Updated: Apr 22
European Securities and Markets Authority (ESMA) has issued a public statement on recognition of deferred tax assets (DTAs) arising from the carry-forward of unused tax losses regarding the application of International Accounting Standard 12 (IAS 12) that set rules for DTA recognition. Public statement addresses some uncertainties with two main aspects of DTA i.e. assessment of the probability of available future taxable profits and “convincing other evidence” of availability of sufficient future taxable profits for issuers with history of recent tax losses.
Assessment of probability of available future taxable profits
Because assessment of probability is not specifically defined in IAS 12, ESMA understands that available future taxable profits should be “more likely than not”, stated differently, probability of that profits are greater than 50 % when considering both positive and negative available evidence. Strong positive offsetting evidence for future profits is needed when issuer has losses from operations. Issuer should also be careful of one-time events in sense of probability of reoccurrence. If issuer has tax losses with short expiration period, it should be carefully reviewed, because time to generate taxable profit and use tax losses is limited. Also, tax losses with no expiry date are not evidence, that a company will be able to generate taxable profit to use them.
Doubts about “going concern” should result in scepticism for DTA recognition, but just “going concern” is not sufficient evidence for future taxable profits and consequently DTA recognition.
Examples of positive and negative evidence proposed by ESMA in its statement:
• Losses occurred due to identifiable one-time/non-recurring events; • A strong earnings history exclusive of the loss that created the unused tax loss carried forward (provided that the loss is not expected to recur); • New business opportunities, e.g. new patents; • Restructuring or disposal which clearly eliminates the loss sources; • Convincing tax planning strategies; • Firm sales backlog or new contracts (considering also past realisation of sales backlog); and • Business acquisitions generating sustainable profit margins which are sufficient to enable the issuer to utilise existing tax losses carried forward and which can be utilised for that purpose (e.g. in the same tax jurisdiction).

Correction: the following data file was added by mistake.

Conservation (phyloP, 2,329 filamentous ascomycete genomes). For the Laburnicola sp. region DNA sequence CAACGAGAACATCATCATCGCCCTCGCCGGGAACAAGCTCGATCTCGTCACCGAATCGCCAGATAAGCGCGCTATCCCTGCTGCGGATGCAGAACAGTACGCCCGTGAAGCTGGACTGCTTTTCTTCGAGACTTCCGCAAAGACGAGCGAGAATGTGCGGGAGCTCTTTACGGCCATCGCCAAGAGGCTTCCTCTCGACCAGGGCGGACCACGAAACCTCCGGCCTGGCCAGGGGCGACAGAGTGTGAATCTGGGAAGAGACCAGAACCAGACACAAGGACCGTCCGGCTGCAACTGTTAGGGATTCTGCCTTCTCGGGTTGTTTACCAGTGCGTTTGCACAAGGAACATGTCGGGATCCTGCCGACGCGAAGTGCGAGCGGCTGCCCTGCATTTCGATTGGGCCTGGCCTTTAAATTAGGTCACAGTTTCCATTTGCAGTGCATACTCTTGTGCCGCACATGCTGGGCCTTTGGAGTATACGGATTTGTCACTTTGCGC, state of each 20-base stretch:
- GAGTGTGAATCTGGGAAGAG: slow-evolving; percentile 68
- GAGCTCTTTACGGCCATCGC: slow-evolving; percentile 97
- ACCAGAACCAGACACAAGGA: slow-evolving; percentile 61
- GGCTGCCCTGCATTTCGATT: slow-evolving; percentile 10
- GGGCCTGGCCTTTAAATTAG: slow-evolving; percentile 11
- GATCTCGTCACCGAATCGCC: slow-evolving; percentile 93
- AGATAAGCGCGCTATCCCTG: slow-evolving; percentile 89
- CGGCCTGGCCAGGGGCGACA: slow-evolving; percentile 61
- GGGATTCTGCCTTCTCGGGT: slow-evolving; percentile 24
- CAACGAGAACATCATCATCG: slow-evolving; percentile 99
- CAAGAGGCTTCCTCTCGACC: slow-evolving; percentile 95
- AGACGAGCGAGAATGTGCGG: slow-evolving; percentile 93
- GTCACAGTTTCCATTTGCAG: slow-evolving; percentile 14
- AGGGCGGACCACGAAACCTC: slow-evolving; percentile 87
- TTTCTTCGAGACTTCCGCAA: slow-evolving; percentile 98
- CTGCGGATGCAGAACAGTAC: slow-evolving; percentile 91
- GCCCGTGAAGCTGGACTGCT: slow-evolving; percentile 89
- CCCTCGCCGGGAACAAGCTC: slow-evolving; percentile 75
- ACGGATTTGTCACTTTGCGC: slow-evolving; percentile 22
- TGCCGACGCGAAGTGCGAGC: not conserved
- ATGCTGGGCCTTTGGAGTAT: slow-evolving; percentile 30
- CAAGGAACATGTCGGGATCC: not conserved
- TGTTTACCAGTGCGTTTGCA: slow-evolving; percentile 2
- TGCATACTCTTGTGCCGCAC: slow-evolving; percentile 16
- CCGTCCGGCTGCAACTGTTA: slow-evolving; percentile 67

Examples of negative evidence:
• A recent history of operating losses for tax purposes; • The taxable entity is a start-up business; • History of significant variances of actual outcomes against business plans; • Losses of major customers and/or of significant contracts; • Uncertainty regarding the issuer’s going concern; • History of restructuring without returning to profitability or emerging from a bankruptcy; • The taxable entity expects losses in early future years; • The taxable entity has a history of unused tax losses and/or credits expiring; and • The losses relate to the core activity of the issuer and thus may reoccur in the future.
Assessing whether convincing evidence supports the expectation of future taxable profits For recognition of DTAs, objective verifiability of other convincing evidence is expected from ESMA (i.e. recent loss is negative evidence against future profits). There are various factors that affect reliability of profit forecasts, among others, industry and/or experience of issuer. For example, companies with long-term contracts in the real estate sector or concession agreements are in a beneficial position for proving future profitability in comparison to start-ups with no financial history, whose future profitability is very uncertain. Estimation should consider only future events which could be controlled by issuer (i.e. tax laws and rates changes, business combination should not be applicable for estimation). Also, business plan assumptions should be reasonable and consistent with prior periods and industry trends. Because time limit of profit forecasts is not defined in standards, ESMA expects caution when DTA planning period exceeds normal planning cycle. The fact that reliability of forecast decreases with time should be a supportive reason to give distant events lower weights. If company is undertaking tax planning, it can be supporting evidence for DTA recognition, but ESMA expects that expected costs of implementation of such strategy should be included in the planning.
In this article certain issues regarding the recognition of DTA have been gathered. Some helpful guidelines about when a DTA could be recognised have been listed. Despite comprehensive highlights on DTA recognition by ESMA presented in this article, quite a few questions are left unanswered. Especially probability determination and quality of other convincing evidence are left to issuer’s “subjective” evaluation. But however, article and the whole statement can be a helpful collection of information that would be much harder to extract from IAS 12.
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